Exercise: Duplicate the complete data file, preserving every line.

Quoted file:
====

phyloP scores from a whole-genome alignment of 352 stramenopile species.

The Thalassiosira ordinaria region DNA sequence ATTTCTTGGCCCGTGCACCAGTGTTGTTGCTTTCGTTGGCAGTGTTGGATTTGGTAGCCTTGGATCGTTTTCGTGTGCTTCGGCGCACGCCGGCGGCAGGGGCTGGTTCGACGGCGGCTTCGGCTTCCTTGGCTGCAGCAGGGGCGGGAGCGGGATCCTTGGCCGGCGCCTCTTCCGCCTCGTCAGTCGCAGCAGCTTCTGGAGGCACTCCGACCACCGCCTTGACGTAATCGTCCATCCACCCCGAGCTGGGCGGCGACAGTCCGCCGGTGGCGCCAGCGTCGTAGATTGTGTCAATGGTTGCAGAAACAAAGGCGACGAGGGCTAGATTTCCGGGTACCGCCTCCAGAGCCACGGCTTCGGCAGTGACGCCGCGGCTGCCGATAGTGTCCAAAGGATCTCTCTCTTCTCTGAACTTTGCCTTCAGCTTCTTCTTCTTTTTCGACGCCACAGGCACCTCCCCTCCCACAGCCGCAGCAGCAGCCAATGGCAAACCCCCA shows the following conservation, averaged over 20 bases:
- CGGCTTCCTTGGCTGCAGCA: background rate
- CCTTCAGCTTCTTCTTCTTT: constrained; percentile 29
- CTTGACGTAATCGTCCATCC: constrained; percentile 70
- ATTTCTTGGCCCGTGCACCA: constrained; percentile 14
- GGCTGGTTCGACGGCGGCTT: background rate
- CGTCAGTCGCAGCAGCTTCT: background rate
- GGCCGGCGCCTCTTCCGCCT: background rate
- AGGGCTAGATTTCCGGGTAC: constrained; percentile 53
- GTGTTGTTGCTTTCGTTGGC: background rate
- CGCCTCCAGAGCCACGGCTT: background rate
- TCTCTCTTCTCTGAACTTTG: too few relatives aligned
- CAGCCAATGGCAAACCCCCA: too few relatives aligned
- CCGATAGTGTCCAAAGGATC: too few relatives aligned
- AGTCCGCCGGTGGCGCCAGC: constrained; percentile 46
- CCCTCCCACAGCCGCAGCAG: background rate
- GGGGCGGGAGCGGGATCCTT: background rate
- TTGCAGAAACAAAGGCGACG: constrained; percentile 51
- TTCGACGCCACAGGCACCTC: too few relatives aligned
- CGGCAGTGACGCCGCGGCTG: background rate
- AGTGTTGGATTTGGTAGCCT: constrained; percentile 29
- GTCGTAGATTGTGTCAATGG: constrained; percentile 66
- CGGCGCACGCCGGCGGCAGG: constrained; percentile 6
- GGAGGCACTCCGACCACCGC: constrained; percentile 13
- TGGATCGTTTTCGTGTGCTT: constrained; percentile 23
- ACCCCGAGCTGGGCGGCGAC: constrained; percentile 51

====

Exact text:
phyloP scores from a whole-genome alignment of 352 stramenopile species.

The Thalassiosira ordinaria region DNA sequence ATTTCTTGGCCCGTGCACCAGTGTTGTTGCTTTCGTTGGCAGTGTTGGATTTGGTAGCCTTGGATCGTTTTCGTGTGCTTCGGCGCACGCCGGCGGCAGGGGCTGGTTCGACGGCGGCTTCGGCTTCCTTGGCTGCAGCAGGGGCGGGAGCGGGATCCTTGGCCGGCGCCTCTTCCGCCTCGTCAGTCGCAGCAGCTTCTGGAGGCACTCCGACCACCGCCTTGACGTAATCGTCCATCCACCCCGAGCTGGGCGGCGACAGTCCGCCGGTGGCGCCAGCGTCGTAGATTGTGTCAATGGTTGCAGAAACAAAGGCGACGAGGGCTAGATTTCCGGGTACCGCCTCCAGAGCCACGGCTTCGGCAGTGACGCCGCGGCTGCCGATAGTGTCCAAAGGATCTCTCTCTTCTCTGAACTTTGCCTTCAGCTTCTTCTTCTTTTTCGACGCCACAGGCACCTCCCCTCCCACAGCCGCAGCAGCAGCCAATGGCAAACCCCCA shows the following conservation, averaged over 20 bases:
- CGGCTTCCTTGGCTGCAGCA: background rate
- CCTTCAGCTTCTTCTTCTTT: constrained; percentile 29
- CTTGACGTAATCGTCCATCC: constrained; percentile 70
- ATTTCTTGGCCCGTGCACCA: constrained; percentile 14
- GGCTGGTTCGACGGCGGCTT: background rate
- CGTCAGTCGCAGCAGCTTCT: background rate
- GGCCGGCGCCTCTTCCGCCT: background rate
- AGGGCTAGATTTCCGGGTAC: constrained; percentile 53
- GTGTTGTTGCTTTCGTTGGC: background rate
- CGCCTCCAGAGCCACGGCTT: background rate
- TCTCTCTTCTCTGAACTTTG: too few relatives aligned
- CAGCCAATGGCAAACCCCCA: too few relatives aligned
- CCGATAGTGTCCAAAGGATC: too few relatives aligned
- AGTCCGCCGGTGGCGCCAGC: constrained; percentile 46
- CCCTCCCACAGCCGCAGCAG: background rate
- GGGGCGGGAGCGGGATCCTT: background rate
- TTGCAGAAACAAAGGCGACG: constrained; percentile 51
- TTCGACGCCACAGGCACCTC: too few relatives aligned
- CGGCAGTGACGCCGCGGCTG: background rate
- AGTGTTGGATTTGGTAGCCT: constrained; percentile 29
- GTCGTAGATTGTGTCAATGG: constrained; percentile 66
- CGGCGCACGCCGGCGGCAGG: constrained; percentile 6
- GGAGGCACTCCGACCACCGC: constrained; percentile 13
- TGGATCGTTTTCGTGTGCTT: constrained; percentile 23
- ACCCCGAGCTGGGCGGCGAC: constrained; percentile 51